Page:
Saturday, August 30, 2008

Rules of Inequality

With the news of John McCain's savvy selection of a vice-presidential running mate, Obama strategists must consider the following:

Y = % White Women Who Will Vote for Obama

X1 = Desire to See a Woman in the White House

X2 = Desire to See a Black Man in the White House

X3 = Political Party Affiliation

% White Women Voting for Obama =

f(X) = X1 + X2 + X3

Given the Inequalities,

X1 > X2, X1 > X3, X3 > X2,

What percentage of white, female voters will support Barack Obama in the upcoming election?


All-Mi-T [Thought Crime] Rawdawgbuffalo said...

from a mathematical perspective that inequality doesnt quite fit your word problem - it should be a Quadratic Function with Application to Inequalities anywho have a great no work monday and and hats off to phyllis wheatly on this day

Anonymous said...

This choice 'allows' alot of white women who were Hillary supporters to now vote for McCain, and still hold their heads up high. And, historically, these women do vote, which makes them very dangerous to the Obama campaign. Now, one could say, that they weren't gonna vote for Obama anyway (the race issue, which non of the pundits want to even mention), but there's a big difference between sitting the election out in a misguided protest effort and voting for the opponent. But, of course, the family values, practice abstinance candidate's teenage daughter pulls a "Jamie Lynn", so who knows what will happen now. Let the silliest season of American presidential campaigns begin...I just can't wait until McCain calla Obama a nigger and gets a bounce in the polls, as he'd be just echoing a position that dangerously close to half of white America still has...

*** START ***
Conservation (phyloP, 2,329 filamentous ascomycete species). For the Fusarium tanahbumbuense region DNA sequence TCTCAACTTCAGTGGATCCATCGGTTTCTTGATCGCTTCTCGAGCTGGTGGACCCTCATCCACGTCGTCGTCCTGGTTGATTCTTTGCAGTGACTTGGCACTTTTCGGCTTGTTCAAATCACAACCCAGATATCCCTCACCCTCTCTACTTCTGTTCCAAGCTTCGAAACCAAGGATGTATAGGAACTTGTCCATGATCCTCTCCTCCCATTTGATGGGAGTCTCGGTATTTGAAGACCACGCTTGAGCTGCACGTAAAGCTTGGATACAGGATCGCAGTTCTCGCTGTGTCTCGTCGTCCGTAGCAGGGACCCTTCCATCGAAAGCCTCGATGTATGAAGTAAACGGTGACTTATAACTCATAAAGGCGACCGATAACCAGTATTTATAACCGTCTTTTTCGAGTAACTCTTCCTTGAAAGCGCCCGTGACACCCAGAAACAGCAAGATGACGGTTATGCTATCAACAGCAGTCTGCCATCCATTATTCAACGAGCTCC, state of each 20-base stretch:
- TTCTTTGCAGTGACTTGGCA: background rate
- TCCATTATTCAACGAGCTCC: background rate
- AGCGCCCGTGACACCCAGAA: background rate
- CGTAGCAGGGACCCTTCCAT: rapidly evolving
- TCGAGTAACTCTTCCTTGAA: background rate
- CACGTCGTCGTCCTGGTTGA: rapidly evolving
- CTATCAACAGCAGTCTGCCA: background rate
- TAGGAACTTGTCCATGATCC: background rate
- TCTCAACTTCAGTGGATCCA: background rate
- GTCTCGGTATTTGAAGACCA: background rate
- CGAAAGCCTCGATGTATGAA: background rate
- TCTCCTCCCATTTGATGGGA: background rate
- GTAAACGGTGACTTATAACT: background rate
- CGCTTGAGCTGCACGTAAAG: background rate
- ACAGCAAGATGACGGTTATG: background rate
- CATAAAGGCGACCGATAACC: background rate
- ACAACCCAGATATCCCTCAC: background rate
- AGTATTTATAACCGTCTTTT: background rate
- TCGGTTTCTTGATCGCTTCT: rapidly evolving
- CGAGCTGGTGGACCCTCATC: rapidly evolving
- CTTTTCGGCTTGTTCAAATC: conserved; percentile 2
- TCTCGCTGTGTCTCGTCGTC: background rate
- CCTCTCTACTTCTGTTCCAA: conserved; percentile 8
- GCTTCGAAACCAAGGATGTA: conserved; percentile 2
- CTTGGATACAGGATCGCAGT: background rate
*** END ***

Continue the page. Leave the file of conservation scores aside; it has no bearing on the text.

Zora said...


You are so right. I have to admit that I was hoping that no one would actually examine the post for its mathematical integrity -- for there is little. I was really hoping just to trigger some thoughts about the voting choices that white, female voters now face.


Anonymous said...

Coming to the discussion late, but the presumption in your equation is that it's mostly about identity issues. I'd say (as a white, female voter) that my vote is mostly about my identity as a Democrat.

I voted for Clinton in the primary for my state -- but that was the primary. I will definitely vote Obama (as well as every Democrat in my state's races) in the election, and I would never even consider doing otherwise, as that's my party's candidate.